SwiftUI: Layout & Interfaces

Nov 18 2021 Swift 5.5, iOS 15, Xcode 13

Part 1: Dynamic View Layout

2. Lazy Stacks

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Update Notes: This course was originally recorded in 2020. It has been reviewed and all content and materials updated as of October 2021.

The first of SwiftUI’s “lazy” views that we’ll be going over are the Stacks.

In the beginning… (that is, for a year after SwiftUI came out in 2019), we had HStacks and VStacks: for stacking views horizontally, and vertically, respectively. A year later, we got new types, with the prefixing word “Lazy”. In this episode, you’ll find out why we really needed them!

In the Starter project, have a look at the Genre.swift file.

Genre is a very simple type. It’s got a name and an array of subgenres, which also just have names: for themselves, and for their parent genre. We’ll be using this list of genres throughout this part of the course. I just took them from this Wikipedia page.

You can hit option-command-left-arrow to fold them which you might want to do, because they take up about 900 lines of code! Below the list, you can see that both Genre and Subgenre are Hashable, and Identifiable, based on names. That will allow us to easily use ForEach views based on Arrays of them.

Let’s do that in ContentView! You can access this menu with Shift-Command-O, type in part of the name of the type you need, hit return…

…and that’s the fastest way to open files. For the time being, ContentView’s body is just a Text View, showing the time that the Preview last refreshed.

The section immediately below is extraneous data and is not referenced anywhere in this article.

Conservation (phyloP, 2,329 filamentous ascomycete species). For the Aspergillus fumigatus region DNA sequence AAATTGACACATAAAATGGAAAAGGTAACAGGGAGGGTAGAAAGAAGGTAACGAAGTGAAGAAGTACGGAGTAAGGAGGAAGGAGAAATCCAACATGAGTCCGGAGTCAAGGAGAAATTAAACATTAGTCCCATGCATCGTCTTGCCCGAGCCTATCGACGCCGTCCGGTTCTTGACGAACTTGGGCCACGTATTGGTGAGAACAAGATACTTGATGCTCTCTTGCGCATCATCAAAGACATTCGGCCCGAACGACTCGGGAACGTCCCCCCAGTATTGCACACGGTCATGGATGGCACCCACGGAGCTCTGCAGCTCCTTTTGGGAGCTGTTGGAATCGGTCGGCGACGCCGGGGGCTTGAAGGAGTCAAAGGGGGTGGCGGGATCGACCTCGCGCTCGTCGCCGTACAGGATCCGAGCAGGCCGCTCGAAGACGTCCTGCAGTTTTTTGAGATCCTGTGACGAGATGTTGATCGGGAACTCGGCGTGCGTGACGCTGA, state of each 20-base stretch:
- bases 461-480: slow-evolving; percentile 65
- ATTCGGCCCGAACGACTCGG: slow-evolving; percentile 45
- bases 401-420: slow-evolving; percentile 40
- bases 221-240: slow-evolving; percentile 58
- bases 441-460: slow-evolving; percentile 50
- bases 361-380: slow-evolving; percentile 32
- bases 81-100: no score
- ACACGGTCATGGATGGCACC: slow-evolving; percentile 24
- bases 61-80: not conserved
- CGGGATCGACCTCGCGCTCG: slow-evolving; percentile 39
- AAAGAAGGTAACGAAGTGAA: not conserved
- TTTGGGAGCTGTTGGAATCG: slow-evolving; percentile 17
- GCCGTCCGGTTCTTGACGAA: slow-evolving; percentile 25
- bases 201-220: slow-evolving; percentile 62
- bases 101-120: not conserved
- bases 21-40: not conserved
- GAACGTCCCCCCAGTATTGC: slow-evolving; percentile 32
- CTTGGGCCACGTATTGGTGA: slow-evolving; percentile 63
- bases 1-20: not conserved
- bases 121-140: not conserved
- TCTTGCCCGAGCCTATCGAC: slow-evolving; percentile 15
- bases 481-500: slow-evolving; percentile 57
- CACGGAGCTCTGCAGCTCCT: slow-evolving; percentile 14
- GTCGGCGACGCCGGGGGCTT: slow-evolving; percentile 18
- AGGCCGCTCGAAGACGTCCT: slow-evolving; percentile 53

The reason for the “current time view” will become apparent, shortly.Command-click on the Text, and “Repeat” it.


    ForEach(/*@START_MENU_TOKEN@*/0 ..< 5/*@END_MENU_TOKEN@*/) { item in
      Text(
        formatter.string(from: Date())
      )
    }

…Then, …embed the ForEach in a VStack, and move the formatter in there, because that’s really the scope where it should be created.

     var body: some View {
    VStack {
      let formatter: DateFormatter = {
        let formatter = DateFormatter()
        formatter.timeStyle = .medium
        return formatter
      } ()

      ForEach(/*@START_MENU_TOKEN@*/0 ..< 5/*@END_MENU_TOKEN@*/) { item in
        Text(
          formatter.string(from: Date())
        )
      }
    }
  }

…then, instead of five views, let’s start off with one for every genre.

ForEach(Genre.list) { genre in

Below, I’ve created a Subgenre view, that looks something like ones you’ll find in Apple Music. Let’s add a random one from each genre.

          formatter.string(from: Date())
        )

        genre.subgenres.randomElement()!.view
      }

Now, as you can see, the screen isn’t tall enough to show all of the views in the VStack. bThe solution is to embed it in a scroll view.

There’s no menu item for that yet, but you can embed the VStack in anything else, like another VStack, and change that to be a ScrollView. That’s the easiest solution I know of.